Xi Jinping values the importance of China’s overseas influence operations and elevated them to a grand strategic level. During a Politburo meeting in 2013 he proposed “telling China’s story well” to the world audience as the new mission of China’s propaganda works. The CCP must use “all channels, resources, and means” to propagate its idea to gain worldwide recognition. This mission has three goals: spreading China’s political values and governance model, promoting China’s positive image, and struggling for ruling-making, agenda-setting, and voice-shaping power on the world stage. In particular, the propaganda mission must combat “anti-China voices” from “hostile powers” and spread “Marxism with Chinese characteristics.”

China Global Television Network (CGTN) is the CCP’s most crucial frontline solider in this “global propaganda struggle.” CGTN was originally the foreign-language service of China Central Television (CCTV), the official television station of the Chinese government. On December 31, 2016, CCTV foreign language channels were reorganized into CGTN in a major bureaucratic reshuffle. CGTN was elevated from CCTV’s subordinate into an equal counterpart in bureaucratic ranking. Despite gaining independence from CCTV, CGTN and CCTV continue to share an office (the famous CCTV headquarter in Beijing, nicknamed “Big Underwear” by locals) and resources.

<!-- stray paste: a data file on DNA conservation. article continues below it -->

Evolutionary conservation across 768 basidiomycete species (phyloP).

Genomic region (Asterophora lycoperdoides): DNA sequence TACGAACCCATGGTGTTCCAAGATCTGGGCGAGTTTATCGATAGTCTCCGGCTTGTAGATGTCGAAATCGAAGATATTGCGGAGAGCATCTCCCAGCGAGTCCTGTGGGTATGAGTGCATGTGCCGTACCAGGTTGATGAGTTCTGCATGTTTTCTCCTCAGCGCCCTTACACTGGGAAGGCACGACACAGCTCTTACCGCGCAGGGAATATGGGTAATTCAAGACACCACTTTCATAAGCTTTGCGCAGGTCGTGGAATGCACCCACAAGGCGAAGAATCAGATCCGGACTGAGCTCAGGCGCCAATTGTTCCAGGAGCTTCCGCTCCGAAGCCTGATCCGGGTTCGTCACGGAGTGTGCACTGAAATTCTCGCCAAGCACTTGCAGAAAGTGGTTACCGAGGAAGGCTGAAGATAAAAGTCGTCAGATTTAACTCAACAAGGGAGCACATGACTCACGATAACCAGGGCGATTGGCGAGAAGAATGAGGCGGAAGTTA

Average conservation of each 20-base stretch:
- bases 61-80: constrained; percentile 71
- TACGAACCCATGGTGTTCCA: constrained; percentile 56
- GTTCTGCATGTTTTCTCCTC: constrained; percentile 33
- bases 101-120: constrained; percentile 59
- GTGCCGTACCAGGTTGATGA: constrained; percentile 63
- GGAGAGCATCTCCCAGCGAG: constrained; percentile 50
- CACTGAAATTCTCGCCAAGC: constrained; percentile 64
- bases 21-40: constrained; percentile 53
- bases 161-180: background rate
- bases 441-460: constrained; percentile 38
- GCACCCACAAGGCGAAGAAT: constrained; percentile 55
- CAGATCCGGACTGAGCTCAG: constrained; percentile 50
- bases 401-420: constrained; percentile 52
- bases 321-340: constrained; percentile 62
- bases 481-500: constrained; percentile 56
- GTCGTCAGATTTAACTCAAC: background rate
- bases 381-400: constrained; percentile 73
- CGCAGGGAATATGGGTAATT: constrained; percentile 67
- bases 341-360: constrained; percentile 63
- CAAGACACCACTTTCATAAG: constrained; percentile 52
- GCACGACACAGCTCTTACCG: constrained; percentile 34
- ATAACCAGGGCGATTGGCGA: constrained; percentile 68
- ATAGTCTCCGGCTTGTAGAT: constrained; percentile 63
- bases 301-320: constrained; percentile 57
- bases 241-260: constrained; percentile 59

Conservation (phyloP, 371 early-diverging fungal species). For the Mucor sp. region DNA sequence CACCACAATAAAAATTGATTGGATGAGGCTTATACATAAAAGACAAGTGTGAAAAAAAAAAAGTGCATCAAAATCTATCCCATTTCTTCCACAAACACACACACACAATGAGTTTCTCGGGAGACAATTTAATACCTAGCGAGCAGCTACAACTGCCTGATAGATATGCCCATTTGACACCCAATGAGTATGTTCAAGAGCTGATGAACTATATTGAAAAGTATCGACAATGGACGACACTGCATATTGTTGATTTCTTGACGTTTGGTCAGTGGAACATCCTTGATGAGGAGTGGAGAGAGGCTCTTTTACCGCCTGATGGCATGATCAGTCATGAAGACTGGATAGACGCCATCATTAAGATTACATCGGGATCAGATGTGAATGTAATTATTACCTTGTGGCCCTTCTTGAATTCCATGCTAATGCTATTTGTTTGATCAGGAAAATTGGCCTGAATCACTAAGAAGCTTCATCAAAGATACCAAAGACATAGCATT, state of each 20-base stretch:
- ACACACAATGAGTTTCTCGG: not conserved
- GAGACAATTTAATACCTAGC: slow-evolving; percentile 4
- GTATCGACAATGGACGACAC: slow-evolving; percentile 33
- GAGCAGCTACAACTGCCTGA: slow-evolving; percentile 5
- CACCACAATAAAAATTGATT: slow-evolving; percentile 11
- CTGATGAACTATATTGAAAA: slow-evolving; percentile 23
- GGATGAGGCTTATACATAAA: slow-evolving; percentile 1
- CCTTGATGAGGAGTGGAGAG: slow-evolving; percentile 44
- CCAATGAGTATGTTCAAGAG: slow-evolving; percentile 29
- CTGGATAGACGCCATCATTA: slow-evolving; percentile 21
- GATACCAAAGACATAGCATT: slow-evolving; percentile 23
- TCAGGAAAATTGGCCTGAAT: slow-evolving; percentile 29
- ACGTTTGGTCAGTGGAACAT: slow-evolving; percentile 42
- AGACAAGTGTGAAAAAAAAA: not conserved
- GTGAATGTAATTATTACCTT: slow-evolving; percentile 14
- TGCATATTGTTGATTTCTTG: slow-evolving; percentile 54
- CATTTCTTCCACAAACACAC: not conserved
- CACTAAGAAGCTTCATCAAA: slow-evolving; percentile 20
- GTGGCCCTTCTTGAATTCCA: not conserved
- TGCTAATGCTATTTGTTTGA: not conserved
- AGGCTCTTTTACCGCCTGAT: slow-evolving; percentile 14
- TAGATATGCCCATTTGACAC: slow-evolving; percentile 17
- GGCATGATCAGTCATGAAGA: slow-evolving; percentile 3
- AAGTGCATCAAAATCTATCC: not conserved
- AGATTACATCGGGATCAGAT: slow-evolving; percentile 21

Xi values CGTN highly. In the open letter to celebrate CGTN’s inauguration in 2016, Xi urged the network to “tell China’s story and spread China’s voice.” In this letter, Xi declared that the objective of CGTN is to show the world that China is “a promoter of world peace, a contributor of world development, and a protector of international order.”